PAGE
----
There’s something very special about seeing someone get stronger.

In the framework of what we do at RevFit, it’s great to see someone hit a new personal record (especially if they’ve plateaued for any reason).

However, what about the strength that gets us through life and not just what happens in a gym?

When Pat (age 71) first started training with me, she had recently been diagnosed with emphysema. This diagnosis came despite the fact that she has never been a smoker.

Pat has cycled through several stages of weight loss in her life and so that was certainly something that we established as a priority for her. We (she and I) believed that the weight loss would benefit her breathing capacity.

Throughout the time she’s been with me, she has seen some weight loss. Although, she has also dealt with some personal tragedies and some other health issues that have made weight loss temporarily take a back seat.

Due to some of those health issues, we have not been able to train her lower body as much as we’d like. Instead, we’ve focused primarily on upper body work, some core work and a very limited amount of lower body exercises.

At one point she said to me “You know, thank God I’ve been doing all of this upper body work with you. Just to be able to get in and out of the bathtub is a big thing for me!”

Pat also helps with her elderly parents, both in assisted living, and has had to rely on her strength to physically help move them when need be.

For most of my clients, I have them on 4-week training cycles. Where possible, and for those who are physically able, we keep the big lifts (squat, deadlift, bench press) in the cycles and change out all of the supplemental exercises every four weeks.

Due to Pat’s current impairments, the only one of those big lifts that has remained a staple is her bench press.

Which means that she sees a fair amount of variety in her training and we are constantly looking at where we can increase her relative strength either with more reps, more weight or more sets.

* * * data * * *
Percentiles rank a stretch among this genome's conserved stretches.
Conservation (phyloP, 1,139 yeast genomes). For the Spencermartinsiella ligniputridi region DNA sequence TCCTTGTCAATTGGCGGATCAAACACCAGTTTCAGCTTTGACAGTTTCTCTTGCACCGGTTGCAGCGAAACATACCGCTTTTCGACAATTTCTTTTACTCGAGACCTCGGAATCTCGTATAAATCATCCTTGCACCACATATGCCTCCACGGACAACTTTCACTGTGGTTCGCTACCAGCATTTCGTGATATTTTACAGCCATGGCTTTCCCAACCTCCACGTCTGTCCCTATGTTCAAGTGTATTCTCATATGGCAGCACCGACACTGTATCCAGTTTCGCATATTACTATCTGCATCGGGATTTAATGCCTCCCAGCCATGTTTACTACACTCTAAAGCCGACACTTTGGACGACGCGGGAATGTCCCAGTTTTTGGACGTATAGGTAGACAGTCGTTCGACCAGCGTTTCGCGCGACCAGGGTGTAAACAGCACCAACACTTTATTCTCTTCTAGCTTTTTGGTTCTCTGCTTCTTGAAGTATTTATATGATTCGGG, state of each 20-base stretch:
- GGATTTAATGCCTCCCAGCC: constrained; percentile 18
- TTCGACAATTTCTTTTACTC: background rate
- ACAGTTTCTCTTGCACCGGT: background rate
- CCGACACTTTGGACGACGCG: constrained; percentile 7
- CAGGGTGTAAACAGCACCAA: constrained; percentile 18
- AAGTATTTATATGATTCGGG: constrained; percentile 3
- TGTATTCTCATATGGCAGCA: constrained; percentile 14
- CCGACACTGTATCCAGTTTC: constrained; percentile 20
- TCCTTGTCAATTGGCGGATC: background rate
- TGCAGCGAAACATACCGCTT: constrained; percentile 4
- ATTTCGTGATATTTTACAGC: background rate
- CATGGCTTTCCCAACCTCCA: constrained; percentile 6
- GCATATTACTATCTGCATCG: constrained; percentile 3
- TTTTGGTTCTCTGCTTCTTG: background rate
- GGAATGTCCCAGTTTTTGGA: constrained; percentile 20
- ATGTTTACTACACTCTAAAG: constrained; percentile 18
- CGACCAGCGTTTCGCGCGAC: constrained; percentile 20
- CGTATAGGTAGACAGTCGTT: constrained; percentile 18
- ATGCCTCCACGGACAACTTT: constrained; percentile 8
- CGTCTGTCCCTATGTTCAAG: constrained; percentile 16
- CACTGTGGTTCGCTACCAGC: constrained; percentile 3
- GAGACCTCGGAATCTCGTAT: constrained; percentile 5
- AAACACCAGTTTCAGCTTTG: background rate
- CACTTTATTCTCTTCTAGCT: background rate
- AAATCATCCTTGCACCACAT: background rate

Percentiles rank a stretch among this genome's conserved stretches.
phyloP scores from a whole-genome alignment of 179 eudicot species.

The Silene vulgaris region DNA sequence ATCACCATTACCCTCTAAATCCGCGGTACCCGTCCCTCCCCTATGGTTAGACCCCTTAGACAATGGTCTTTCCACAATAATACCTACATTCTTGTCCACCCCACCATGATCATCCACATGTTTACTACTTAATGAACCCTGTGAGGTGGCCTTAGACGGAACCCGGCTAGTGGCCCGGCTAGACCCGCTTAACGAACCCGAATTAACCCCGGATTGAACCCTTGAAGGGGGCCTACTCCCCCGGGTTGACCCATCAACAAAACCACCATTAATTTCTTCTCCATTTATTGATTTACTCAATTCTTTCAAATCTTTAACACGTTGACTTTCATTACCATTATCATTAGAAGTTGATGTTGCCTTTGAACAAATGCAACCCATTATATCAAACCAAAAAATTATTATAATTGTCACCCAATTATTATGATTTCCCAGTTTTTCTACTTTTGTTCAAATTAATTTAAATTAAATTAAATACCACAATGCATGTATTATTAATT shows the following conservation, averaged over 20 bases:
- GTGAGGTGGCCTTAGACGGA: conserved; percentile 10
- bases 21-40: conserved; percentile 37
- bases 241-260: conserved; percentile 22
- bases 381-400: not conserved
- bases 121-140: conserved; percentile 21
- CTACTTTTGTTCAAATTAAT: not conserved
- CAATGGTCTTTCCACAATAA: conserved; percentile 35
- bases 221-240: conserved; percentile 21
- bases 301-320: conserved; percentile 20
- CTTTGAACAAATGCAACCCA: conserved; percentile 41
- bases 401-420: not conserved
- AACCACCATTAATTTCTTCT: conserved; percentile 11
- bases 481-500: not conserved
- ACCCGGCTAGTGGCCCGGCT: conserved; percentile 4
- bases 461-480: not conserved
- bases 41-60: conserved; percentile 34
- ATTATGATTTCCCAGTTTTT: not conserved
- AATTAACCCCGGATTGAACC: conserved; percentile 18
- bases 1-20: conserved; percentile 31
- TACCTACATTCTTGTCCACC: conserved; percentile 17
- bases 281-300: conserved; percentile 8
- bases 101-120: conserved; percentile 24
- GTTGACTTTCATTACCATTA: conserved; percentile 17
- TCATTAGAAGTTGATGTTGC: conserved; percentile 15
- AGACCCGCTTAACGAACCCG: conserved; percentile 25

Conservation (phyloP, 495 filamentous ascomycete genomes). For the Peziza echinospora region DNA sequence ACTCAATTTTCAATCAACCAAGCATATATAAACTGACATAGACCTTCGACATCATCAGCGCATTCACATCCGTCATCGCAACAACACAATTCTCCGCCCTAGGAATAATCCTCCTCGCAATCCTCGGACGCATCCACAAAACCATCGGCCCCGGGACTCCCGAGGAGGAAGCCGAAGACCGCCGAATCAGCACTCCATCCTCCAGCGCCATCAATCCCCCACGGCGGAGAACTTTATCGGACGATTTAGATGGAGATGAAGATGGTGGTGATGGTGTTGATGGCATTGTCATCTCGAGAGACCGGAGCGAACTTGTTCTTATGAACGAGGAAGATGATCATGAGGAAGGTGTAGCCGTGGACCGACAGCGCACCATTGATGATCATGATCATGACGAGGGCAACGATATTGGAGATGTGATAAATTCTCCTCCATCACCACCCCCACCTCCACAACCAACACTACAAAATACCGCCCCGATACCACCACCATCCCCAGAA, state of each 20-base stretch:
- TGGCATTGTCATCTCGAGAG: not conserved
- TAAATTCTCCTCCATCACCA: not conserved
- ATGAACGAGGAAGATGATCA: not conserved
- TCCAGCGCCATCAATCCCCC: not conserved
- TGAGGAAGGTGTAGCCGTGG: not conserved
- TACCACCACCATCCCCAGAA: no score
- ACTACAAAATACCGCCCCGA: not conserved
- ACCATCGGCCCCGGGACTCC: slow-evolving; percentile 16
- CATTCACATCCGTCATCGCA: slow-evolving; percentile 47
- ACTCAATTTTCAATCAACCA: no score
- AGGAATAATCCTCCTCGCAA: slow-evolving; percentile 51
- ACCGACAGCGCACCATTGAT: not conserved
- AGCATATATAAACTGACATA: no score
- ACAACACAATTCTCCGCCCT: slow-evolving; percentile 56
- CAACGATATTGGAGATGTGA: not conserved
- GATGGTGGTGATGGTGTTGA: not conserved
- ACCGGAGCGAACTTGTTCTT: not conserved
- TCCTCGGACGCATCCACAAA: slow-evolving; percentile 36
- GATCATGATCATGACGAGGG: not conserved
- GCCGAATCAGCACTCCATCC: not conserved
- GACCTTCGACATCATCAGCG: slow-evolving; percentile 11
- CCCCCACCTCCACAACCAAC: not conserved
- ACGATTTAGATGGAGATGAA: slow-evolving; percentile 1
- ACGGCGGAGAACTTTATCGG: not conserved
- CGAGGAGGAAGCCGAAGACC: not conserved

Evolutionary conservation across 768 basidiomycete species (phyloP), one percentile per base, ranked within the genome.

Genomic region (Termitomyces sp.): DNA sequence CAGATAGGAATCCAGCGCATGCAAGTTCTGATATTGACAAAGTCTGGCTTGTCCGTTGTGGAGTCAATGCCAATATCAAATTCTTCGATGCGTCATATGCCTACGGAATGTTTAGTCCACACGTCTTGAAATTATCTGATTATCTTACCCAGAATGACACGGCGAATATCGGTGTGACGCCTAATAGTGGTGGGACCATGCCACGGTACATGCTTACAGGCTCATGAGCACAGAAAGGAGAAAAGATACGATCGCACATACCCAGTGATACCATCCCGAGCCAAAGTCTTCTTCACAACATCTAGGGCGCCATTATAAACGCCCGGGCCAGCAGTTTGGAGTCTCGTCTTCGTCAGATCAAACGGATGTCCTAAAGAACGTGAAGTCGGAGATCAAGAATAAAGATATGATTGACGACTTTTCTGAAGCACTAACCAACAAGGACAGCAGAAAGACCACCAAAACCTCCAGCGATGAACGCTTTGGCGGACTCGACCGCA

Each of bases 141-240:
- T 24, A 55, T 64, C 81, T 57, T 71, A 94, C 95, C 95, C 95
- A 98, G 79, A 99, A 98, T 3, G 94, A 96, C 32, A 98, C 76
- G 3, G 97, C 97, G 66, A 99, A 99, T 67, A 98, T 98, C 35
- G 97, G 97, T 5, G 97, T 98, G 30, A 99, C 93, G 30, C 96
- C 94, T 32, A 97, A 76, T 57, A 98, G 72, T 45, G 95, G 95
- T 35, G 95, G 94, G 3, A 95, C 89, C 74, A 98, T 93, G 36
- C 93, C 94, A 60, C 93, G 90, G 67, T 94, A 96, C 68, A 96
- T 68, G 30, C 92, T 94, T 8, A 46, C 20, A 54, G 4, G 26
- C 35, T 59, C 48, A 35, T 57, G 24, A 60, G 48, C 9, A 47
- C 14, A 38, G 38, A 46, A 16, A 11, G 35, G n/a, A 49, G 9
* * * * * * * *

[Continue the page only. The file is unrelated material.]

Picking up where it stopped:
What we’ve seen change over the years that Pat has been here is a sense of confidence in what her body is capable of. Sure, she can lament what is not feeling ideal, but she always manages to come in and focus on what she can do versus what she cannot.

And this is really the inspiration for why I wanted to write this article today.

Pat is working within her limitations of what she is physically able to do. Some days, she comes in and she tells us “I’m just not feeling great today” but she gives us her best effort.

Pat, to me, personifies “strong.”

Not because she can out lift the other women in the gym, but because she’s not afraid to push her body, achieve more and feel accomplished.

It doesn’t have to be ideal, it just has to occur.

Strength means one thing in our twenties. Many of us have bodies that are resilient, recover quickly and can often make great strides in strength increases.

That strength changes and morphs as the decades pass and the importance of what we lift and how we lift it changes as well.

Strength, for me, never meant more until my father was dying from cancer. I was never more grateful that I could deadlift a few hundred pounds from the floor than when I had to hold and lift and shift my father’s body whenever he couldn’t move himself. That was a gift that training gave me. That gift was invaluable.

For clients like Pat (and we are fortunate to train several clients in their 70’s and beyond), strength means something else altogether. It’s not about vanity, it’s about living.

And so this article is in celebration of not just Pat, but everyone who is willing to put forth the effort and the work to get stronger.

This article is being released days before Thanksgiving so I would be remiss if I didn’t share my sincere gratitude to every client who gives us the privilege of helping them find their own strength and taking it as far as their bodies will allow.

Below is a recent picture of our Pat, right after she hit an all-time high on bench press of 85 pounds.

We love you “Mama Pat.” Thank you for your strength.

“We Make Great People Greater”